Quantcast

Latest Bark beetle Stories

2009-02-02 14:31:41

Mountain pine beetles devastating lodgepole pine stands across the West might best be kept in check with aerial application of flakes containing a natural substance used in herbal teas that the insects release to avoid overcrowding host trees, according to a team of scientists.Findings from the U.S. Forest Service-funded study appear in the February issue of Forest Ecology and Management. The study was conducted in California and Idaho, and showed how applications of laminated flakes...

2008-09-30 12:00:26

U.S scientists say pine bark beetles killing large areas of forests in the Rocky Mountains might be altering local weather patterns and air quality. The international research project is being led by scientists at the National Center for Atmospheric Research in Boulder, Colo. "Forests help control the atmosphere and there's a big difference between the impacts of a living forest and a dead forest," said NCAR scientist Alex Guenther. "With a dead forest, we may get different rainfall...

2008-09-13 00:00:15

Utah researchers said bark beetles are destroying spruce trees in the Dixie National Forest. The U.S. Forest Service's Bark Beetle Technical Working Group said the bark beetle is an "agent of change" in conifer forests in the Rocky Mountain region, the Deseret Morning News reported this week. "We're talking hundreds of thousands of acres they have basically been wiped out -- pretty much the entire spruce component in the Dixie National Forest," Colleen Keyes of the Utah Division of...

2008-09-08 09:00:24

By Stephen Speckman Deseret News A vicious cycle is brewing in Utah: Bark beetles are killing a lot of trees in the state. Dead trees are fuel for wildfires, which experts say contributes to global warming. And climate change is now being blamed for an increased population of bark beetles. The Dixie National Forest bears one of the most obvious signs in Utah of the mark being left by a tiny tree predator commonly known as the bark beetle, a wood-boring insect that in large enough numbers...

2008-07-21 03:00:25

By Hazlehurst, John During the last 10 years, mountain pine beetles have killed more than 1.5 million acres of lodgepole pines statewide. Summit County, home to Colorado's ski industry, has been particularly hard hit. The verdant forests that once framed Breckenridge, Copper Mountain, Keystone and Beaver Creek are dying, attacked by an invading army of microscopic beetles less than an eighth of an inch in length. Tens of thousands of acres of dead or dying trees now surround...

2008-07-06 09:00:11

By Christine Weeber Pesticides often have larger effects than we intend. Some of those used in responding to the mountain pine beetle infestation are no different. Carbaryl, the active ingredient in the most common sprays used to protect trees against beetles, is one of these. It is a neurotoxin that is dangerous to humans and pets through skin contact, inhalation and ingestion through food or water. And it is highly toxic to bees, stoneflies and some fish. In 2005, 12 groups representing...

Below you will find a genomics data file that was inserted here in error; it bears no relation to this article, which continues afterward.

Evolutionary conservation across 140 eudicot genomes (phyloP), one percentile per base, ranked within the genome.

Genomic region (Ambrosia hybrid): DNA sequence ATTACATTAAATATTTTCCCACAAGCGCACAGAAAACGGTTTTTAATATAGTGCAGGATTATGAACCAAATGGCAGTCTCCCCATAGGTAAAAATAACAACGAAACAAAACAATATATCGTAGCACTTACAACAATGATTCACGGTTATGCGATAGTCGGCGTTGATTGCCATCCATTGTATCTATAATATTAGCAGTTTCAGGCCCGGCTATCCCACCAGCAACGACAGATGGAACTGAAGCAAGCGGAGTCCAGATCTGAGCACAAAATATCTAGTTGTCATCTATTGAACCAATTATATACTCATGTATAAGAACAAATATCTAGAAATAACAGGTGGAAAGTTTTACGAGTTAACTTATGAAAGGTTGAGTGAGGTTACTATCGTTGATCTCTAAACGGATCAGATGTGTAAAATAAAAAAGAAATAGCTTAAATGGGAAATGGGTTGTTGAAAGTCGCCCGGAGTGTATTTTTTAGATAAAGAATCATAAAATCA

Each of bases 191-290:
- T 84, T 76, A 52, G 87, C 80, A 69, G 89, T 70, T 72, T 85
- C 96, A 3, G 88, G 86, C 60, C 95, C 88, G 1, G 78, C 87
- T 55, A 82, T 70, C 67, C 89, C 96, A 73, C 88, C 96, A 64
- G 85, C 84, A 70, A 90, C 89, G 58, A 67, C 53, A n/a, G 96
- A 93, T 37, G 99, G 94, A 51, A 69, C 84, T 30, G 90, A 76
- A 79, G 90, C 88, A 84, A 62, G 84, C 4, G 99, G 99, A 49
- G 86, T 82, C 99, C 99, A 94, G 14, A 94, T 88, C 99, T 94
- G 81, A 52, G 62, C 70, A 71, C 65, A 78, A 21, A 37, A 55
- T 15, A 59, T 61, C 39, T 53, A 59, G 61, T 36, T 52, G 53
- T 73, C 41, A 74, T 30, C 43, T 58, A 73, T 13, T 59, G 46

2008-06-26 06:02:33

By Cramer, John Scientists, economists, land managers and others will gather Thursday in Missoula to discuss the worsening infestation of bark beetles across the West. "Red Tree," a one-day public symposium, is scheduled from 9 a.m. to 5 p.m. in the University of Montana's University Center Ballroom. The symposium is free, but registration is required at 542-4300. Mountain pine beetles and other bark beetles have killed millions of acres of trees from Alaska to the Southwest in recent...

2008-01-15 13:10:00

Most of Colorado's lodgepole pine trees stand to be dead within the next 5 years.  In 1996, a bark beetle infestation was detected, and last year it spread over 500,000 acres more than previous years. Federal forestry officials say that this brings the total count of affected acres to 1.5 million. This infestation mainly affects five northern counties which straddle the Continental Divide, and has recently spread to part of southern Wyoming and the Front Range. Those effected counties...

5ea80e8d0cdb193dcbb6553b539b0c311
2005-08-04 08:20:58

VAIL, Colo. -- The mountain views along Red Stone Road suggest early autumn, with splashes of red, orange and rusty brown dotting the green hillsides above the homes and condominiums of this Colorado resort town. But this is summer and the colors represent dead pine needles on hundreds of pine trees that have been killed by beetles. The tree mortality rate around Vail is striking, but it's even worse in other parts of the West. According to U.S. Forest Service figures compiled for The...

2005-06-28 16:34:33

University of Nevada, Reno scientists have ended a decade-long controversy over the process by which bark beetles make pheromones: they manufacture their own monoterpenes "“ the fragrant substances plants produce and which are often used in perfumes. It had been thought that insects and other animals were incapable of making these substances. "The goal of our research is ultimately to control pheromone production," said Gary Blomquist, professor and chair of biochemistry and molecular...


Word of the Day
callithump
  • A somewhat riotous parade, accompanied with the blowing of tin horns, and other discordant noises; also, a burlesque serenade; a charivari.
'Callithump' is a back-formation of 'callithumpian,' a 'fanciful formation' according to the Oxford English Dictionary. However, the English Dialect Dictionary, says 'Gallithumpians' is a Dorset and Devon word from the 1790s that refers to 'a society of radical social reformers' or 'noisy disturbers of elections and meetings.'
Related